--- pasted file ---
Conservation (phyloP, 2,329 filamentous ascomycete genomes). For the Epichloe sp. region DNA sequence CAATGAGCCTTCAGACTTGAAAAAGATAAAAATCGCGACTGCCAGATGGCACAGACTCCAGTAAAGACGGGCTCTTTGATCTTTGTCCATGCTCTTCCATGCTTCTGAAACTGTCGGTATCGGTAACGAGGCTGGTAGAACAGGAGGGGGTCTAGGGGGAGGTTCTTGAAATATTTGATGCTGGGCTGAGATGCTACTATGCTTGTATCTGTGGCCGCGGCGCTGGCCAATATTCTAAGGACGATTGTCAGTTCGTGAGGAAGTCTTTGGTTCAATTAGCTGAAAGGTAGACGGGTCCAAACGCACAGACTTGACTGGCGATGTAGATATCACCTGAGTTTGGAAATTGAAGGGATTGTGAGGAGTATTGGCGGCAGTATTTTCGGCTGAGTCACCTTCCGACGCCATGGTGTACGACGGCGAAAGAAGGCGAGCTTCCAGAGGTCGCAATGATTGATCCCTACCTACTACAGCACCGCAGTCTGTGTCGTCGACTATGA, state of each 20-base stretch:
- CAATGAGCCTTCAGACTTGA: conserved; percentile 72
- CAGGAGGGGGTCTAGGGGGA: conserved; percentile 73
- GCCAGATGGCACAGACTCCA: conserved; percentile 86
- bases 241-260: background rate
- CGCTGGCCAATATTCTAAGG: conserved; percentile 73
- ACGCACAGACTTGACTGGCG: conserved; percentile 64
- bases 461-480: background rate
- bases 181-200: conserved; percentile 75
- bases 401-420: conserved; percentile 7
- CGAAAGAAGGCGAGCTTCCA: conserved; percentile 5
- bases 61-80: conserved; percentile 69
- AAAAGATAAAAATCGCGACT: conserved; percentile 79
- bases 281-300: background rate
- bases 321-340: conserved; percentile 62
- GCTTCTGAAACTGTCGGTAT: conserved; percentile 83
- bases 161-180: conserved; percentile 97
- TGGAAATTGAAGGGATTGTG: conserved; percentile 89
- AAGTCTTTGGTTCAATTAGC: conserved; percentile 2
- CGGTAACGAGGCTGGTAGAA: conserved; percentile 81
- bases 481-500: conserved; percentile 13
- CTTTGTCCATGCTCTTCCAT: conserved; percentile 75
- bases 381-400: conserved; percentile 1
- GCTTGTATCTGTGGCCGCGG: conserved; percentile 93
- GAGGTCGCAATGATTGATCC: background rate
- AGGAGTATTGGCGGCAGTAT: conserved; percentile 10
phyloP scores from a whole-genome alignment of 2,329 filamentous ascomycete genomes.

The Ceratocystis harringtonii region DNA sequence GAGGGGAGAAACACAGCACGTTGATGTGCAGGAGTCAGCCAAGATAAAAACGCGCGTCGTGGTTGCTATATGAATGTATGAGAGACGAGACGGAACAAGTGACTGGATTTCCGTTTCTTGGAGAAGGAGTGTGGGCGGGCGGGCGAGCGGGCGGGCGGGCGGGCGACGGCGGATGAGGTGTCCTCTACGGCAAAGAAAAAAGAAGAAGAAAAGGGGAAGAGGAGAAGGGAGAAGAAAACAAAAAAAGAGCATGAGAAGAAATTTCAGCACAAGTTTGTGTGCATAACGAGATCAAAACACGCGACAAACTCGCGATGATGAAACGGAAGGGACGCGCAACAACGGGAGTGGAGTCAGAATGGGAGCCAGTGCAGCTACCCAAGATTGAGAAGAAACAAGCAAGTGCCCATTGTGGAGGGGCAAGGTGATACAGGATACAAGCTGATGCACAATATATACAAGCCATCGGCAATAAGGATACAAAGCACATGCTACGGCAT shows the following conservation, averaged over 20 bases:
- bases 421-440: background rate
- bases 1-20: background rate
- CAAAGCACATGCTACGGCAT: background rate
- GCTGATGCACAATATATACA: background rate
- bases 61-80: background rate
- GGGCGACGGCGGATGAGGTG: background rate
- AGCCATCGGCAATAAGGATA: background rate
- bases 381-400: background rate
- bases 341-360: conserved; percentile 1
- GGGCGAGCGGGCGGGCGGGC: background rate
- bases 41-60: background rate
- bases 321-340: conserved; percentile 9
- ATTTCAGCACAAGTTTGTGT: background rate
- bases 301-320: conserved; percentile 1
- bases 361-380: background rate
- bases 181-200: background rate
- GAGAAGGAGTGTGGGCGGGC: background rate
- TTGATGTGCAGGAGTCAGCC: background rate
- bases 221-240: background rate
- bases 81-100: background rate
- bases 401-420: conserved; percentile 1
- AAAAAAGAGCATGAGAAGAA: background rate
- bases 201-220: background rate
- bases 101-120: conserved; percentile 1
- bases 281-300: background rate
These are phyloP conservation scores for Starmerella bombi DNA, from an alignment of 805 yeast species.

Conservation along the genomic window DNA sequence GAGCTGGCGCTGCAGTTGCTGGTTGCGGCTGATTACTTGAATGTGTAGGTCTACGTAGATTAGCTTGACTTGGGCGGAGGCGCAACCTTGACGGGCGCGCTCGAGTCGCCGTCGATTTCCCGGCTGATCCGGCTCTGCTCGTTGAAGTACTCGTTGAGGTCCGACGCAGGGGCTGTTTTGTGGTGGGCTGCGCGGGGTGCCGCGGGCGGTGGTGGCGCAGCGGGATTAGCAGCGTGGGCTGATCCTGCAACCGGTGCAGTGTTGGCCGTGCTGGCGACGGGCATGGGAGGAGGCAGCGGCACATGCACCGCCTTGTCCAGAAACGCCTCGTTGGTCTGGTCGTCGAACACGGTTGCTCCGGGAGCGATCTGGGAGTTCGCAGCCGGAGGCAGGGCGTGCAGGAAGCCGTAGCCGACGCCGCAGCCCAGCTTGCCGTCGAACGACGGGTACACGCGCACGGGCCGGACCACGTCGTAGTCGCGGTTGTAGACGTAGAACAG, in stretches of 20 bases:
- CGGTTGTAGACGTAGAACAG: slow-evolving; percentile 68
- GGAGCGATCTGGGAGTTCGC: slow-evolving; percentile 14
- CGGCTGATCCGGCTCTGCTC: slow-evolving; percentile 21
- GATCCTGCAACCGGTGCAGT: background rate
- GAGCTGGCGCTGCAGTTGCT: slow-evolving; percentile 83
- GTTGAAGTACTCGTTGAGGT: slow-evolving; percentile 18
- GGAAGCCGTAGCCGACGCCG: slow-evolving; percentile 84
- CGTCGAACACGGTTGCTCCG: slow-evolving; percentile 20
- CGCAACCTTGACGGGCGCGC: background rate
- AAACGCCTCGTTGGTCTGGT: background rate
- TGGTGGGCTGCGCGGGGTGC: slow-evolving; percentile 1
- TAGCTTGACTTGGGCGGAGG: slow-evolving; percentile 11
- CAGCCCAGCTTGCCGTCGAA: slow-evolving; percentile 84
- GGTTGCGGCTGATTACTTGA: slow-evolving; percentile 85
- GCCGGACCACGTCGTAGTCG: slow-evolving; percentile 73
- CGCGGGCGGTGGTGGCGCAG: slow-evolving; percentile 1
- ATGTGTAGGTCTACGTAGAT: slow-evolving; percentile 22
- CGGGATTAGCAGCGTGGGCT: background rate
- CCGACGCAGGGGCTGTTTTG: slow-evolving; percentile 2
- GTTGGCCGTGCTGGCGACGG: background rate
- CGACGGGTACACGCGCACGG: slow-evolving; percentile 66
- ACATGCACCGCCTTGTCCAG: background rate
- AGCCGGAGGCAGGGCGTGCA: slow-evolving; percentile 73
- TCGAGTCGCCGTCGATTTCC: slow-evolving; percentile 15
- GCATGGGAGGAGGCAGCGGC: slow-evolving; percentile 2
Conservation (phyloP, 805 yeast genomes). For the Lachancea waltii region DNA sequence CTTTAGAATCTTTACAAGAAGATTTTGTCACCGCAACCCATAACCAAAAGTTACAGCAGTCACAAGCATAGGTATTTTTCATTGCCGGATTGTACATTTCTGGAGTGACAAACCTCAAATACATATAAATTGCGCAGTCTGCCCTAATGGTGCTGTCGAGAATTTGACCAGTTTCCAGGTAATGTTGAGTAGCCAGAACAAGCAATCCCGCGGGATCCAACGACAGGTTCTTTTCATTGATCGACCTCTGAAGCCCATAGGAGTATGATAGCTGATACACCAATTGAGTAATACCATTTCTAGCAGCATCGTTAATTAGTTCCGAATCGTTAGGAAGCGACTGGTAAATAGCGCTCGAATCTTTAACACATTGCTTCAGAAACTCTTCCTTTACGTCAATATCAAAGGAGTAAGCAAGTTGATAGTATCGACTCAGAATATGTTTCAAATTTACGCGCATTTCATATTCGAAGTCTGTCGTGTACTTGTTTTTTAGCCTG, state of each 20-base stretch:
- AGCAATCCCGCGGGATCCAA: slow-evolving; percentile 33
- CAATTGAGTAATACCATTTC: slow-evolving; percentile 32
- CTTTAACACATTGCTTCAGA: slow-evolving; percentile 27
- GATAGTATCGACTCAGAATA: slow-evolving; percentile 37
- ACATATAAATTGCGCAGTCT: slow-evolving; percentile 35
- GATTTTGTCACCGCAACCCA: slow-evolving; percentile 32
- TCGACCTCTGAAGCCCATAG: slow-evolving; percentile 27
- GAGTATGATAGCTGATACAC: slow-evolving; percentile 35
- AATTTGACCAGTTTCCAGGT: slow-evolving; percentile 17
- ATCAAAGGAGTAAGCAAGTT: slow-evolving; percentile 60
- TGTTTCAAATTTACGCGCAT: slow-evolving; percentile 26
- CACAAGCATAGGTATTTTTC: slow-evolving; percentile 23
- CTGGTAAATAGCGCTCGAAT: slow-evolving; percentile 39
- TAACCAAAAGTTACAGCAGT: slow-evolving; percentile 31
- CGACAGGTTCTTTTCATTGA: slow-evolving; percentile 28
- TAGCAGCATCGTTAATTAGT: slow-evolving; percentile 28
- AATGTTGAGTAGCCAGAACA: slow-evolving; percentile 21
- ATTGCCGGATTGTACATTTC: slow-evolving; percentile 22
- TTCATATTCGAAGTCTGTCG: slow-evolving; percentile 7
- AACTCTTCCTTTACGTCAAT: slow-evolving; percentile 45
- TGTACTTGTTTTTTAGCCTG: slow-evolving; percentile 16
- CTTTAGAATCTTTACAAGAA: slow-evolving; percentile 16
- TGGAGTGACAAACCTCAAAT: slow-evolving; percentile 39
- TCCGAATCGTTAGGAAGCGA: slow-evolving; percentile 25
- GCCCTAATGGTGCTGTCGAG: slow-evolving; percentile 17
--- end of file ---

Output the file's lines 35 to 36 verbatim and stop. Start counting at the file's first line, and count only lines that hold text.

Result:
- AGCCATCGGCAATAAGGATA: background rate
- bases 381-400: background rate